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001444 Derry Lough pNHA



SITE CODE: 001444 


Derry Lough is a relatively small area of wet grassland, fen, fen woodland and open water situted about seven kilometres northwest of Ballymahon, Co. Longford and about three kilometres from the shore of Lough Ree. it is bounded on the east by sloping farmland and on the west by a bog on which large-scale peat harvesting is on-going by Bord na Mona. The water table is kept high by the Lough Ree levels.

The fen vegetation consists of large abundant tussocks of Greater Tussock Sedge (Carex paniculata) and Lesser Pond Sedge (Carex acutiformis) with an unusually high density of the uncommon wetland plant Water Dock (Rumex hydrolapathum), and common plants such as Marsh Marigold (Cltha palustris) and Marsh Cinquefoil (Potentilla palustris). In the northwest, Birch (Betula pubescens) has become dominant and this rapidly grades into reeds and open water. The transition between wet grassland and the fen in the central part is 'quaking' indicating a relatively recent succession from open water to 'closed' vegetation. The small areas of open water in the north and south still attract small numbers of winter wildfowl and the reeds and fen support breeding Water Rail.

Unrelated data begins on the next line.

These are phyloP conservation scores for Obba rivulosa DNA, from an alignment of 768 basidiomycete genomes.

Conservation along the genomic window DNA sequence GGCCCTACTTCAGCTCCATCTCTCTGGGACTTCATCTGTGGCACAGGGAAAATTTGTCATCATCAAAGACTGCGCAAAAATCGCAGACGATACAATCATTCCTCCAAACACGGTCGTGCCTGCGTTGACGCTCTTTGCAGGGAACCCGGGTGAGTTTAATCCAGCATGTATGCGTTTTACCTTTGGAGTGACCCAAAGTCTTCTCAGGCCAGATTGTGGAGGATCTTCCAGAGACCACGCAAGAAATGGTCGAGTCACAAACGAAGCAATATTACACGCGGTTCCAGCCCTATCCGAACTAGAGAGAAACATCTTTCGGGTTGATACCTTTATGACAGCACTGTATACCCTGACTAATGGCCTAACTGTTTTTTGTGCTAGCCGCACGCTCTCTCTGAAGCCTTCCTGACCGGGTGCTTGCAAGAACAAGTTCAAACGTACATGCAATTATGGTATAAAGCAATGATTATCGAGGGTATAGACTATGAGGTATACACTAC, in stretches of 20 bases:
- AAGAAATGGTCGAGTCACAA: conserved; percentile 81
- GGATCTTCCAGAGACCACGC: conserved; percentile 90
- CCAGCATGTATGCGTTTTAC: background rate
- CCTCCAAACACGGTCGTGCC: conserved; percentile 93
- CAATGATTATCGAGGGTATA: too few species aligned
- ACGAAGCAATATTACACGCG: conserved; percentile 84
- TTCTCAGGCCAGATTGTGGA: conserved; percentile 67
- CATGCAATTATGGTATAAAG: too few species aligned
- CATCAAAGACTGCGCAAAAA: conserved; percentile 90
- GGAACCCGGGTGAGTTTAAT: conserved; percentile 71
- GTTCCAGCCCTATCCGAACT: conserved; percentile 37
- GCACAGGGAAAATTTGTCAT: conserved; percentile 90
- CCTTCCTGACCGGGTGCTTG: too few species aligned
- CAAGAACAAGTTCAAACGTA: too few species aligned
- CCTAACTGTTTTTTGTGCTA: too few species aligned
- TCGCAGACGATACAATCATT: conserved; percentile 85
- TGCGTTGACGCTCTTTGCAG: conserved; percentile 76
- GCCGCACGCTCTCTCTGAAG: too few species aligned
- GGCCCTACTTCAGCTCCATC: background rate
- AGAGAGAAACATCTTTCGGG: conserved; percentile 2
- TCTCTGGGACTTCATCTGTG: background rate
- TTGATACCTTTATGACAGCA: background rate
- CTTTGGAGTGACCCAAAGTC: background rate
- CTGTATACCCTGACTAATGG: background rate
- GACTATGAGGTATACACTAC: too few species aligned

Although the transition from lake to woodland, which has been occurring for very many years, has been accelerated by a certain amount of drainage, Derry Lough still has many interesting features. Furthermore, the fen woodland resulting from the succession in the future will be a relatively large area of wet semi-natural woodland in an area where such woodland is rare. Derry Lough is a valuable complement to habitats on the shores of Lough Ree.


12 July, 1995.